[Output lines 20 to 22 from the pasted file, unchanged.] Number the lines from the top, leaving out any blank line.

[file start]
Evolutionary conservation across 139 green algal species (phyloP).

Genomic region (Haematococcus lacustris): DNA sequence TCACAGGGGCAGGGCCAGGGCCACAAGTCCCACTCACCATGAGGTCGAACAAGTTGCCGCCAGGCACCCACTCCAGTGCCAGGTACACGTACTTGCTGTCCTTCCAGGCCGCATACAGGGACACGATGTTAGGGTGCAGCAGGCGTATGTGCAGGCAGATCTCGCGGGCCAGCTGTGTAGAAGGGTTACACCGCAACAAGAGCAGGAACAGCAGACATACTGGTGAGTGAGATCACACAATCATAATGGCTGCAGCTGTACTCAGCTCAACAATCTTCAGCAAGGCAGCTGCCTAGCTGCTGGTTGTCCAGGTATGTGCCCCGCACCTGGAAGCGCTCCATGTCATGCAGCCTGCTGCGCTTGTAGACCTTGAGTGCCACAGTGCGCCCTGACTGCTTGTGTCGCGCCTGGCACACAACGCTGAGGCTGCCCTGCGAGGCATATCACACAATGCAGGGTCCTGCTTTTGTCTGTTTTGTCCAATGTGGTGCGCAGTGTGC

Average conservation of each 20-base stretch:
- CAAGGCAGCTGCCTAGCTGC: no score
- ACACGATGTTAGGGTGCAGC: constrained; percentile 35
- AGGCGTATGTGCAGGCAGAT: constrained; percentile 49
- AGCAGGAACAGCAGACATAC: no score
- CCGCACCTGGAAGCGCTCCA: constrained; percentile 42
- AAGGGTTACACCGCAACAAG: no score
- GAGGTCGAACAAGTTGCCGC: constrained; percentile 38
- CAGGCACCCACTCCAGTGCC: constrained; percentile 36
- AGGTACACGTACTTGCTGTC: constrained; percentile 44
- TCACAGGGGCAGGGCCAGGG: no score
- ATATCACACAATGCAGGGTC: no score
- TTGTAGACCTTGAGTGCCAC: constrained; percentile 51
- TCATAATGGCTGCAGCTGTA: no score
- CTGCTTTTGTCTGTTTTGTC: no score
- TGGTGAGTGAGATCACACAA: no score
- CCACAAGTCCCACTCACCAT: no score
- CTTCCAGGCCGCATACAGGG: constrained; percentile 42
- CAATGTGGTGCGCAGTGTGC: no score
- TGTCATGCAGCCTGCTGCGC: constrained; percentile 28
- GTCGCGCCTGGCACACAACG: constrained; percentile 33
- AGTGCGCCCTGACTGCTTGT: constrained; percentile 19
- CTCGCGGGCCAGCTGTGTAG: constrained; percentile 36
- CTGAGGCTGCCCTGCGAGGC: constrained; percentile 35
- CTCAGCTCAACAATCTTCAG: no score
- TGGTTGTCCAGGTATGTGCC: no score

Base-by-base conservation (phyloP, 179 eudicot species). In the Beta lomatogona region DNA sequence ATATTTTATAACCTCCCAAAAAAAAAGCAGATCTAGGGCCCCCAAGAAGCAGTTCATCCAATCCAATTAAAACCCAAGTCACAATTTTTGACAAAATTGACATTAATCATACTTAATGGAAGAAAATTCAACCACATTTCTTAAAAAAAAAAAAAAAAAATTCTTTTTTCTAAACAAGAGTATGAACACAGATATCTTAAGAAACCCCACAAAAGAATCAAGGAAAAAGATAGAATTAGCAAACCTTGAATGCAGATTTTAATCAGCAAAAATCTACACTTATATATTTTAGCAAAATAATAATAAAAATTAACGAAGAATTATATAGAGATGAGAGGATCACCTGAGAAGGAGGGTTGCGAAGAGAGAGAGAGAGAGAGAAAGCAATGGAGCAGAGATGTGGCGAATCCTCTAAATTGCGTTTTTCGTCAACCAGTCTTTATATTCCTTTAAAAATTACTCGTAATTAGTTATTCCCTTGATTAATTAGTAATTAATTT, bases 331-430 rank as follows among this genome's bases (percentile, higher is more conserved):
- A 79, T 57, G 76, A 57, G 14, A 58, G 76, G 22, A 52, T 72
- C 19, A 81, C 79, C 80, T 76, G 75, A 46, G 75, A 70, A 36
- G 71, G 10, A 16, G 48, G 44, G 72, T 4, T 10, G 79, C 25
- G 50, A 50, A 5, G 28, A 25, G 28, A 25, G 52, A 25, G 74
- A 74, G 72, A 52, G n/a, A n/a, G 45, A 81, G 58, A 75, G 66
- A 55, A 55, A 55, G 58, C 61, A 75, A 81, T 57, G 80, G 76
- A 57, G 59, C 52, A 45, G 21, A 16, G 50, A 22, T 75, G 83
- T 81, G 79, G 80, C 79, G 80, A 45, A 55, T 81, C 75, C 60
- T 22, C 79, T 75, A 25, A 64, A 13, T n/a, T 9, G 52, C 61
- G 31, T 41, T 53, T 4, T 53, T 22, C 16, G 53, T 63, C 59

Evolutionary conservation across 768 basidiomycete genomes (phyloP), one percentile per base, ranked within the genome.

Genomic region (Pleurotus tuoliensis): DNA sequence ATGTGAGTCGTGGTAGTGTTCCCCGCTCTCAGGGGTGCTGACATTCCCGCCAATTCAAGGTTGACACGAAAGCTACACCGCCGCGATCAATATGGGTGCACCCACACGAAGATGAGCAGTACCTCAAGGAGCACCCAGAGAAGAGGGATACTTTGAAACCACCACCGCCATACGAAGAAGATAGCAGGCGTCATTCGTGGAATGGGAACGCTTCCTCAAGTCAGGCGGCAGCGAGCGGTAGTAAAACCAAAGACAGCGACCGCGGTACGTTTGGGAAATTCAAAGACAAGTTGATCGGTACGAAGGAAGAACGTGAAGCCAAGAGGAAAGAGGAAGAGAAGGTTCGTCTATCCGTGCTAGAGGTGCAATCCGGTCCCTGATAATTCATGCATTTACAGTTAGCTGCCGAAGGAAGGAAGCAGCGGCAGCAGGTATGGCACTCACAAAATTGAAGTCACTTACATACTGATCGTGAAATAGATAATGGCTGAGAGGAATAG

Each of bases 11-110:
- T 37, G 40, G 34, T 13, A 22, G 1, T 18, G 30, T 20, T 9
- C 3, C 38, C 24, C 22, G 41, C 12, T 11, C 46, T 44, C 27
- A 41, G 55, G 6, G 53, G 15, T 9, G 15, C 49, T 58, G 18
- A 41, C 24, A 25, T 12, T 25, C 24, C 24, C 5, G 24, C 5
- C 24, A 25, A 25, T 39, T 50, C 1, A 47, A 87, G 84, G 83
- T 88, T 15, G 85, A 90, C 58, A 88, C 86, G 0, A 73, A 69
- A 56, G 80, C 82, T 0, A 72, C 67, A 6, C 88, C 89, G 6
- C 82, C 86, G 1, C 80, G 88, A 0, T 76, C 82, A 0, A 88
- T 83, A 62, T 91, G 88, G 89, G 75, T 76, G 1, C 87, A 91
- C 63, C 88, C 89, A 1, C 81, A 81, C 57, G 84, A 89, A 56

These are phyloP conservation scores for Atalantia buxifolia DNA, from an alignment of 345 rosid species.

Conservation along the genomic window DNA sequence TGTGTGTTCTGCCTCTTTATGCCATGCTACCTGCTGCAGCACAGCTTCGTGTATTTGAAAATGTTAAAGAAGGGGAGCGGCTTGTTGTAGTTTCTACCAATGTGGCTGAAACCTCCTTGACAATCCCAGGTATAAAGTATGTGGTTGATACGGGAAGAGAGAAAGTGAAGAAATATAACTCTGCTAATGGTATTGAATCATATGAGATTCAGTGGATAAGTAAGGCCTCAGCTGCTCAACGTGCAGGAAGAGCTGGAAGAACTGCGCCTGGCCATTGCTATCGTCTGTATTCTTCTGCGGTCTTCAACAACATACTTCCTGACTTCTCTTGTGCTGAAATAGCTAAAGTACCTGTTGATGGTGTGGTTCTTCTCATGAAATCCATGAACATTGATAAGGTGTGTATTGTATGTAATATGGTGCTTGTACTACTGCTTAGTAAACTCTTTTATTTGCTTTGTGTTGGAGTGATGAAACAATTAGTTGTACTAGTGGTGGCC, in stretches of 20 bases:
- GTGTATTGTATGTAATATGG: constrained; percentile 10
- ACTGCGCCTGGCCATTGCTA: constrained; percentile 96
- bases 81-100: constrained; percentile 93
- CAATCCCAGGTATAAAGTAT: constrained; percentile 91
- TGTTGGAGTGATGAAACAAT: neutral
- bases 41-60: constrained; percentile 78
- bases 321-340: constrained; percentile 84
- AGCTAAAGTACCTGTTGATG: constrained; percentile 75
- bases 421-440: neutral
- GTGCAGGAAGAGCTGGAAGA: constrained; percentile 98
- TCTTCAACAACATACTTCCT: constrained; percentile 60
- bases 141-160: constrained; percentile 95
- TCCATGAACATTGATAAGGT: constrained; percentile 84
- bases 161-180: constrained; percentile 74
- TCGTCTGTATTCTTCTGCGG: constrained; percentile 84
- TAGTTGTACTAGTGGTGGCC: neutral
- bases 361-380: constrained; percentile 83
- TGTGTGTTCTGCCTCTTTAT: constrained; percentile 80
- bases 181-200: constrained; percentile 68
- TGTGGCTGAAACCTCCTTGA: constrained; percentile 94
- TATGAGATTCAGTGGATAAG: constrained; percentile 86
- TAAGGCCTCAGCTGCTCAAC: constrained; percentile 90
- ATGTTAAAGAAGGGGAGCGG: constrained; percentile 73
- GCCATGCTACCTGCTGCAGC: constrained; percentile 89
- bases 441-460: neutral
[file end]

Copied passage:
- CTTCCAGGCCGCATACAGGG: constrained; percentile 42
- CAATGTGGTGCGCAGTGTGC: no score
- TGTCATGCAGCCTGCTGCGC: constrained; percentile 28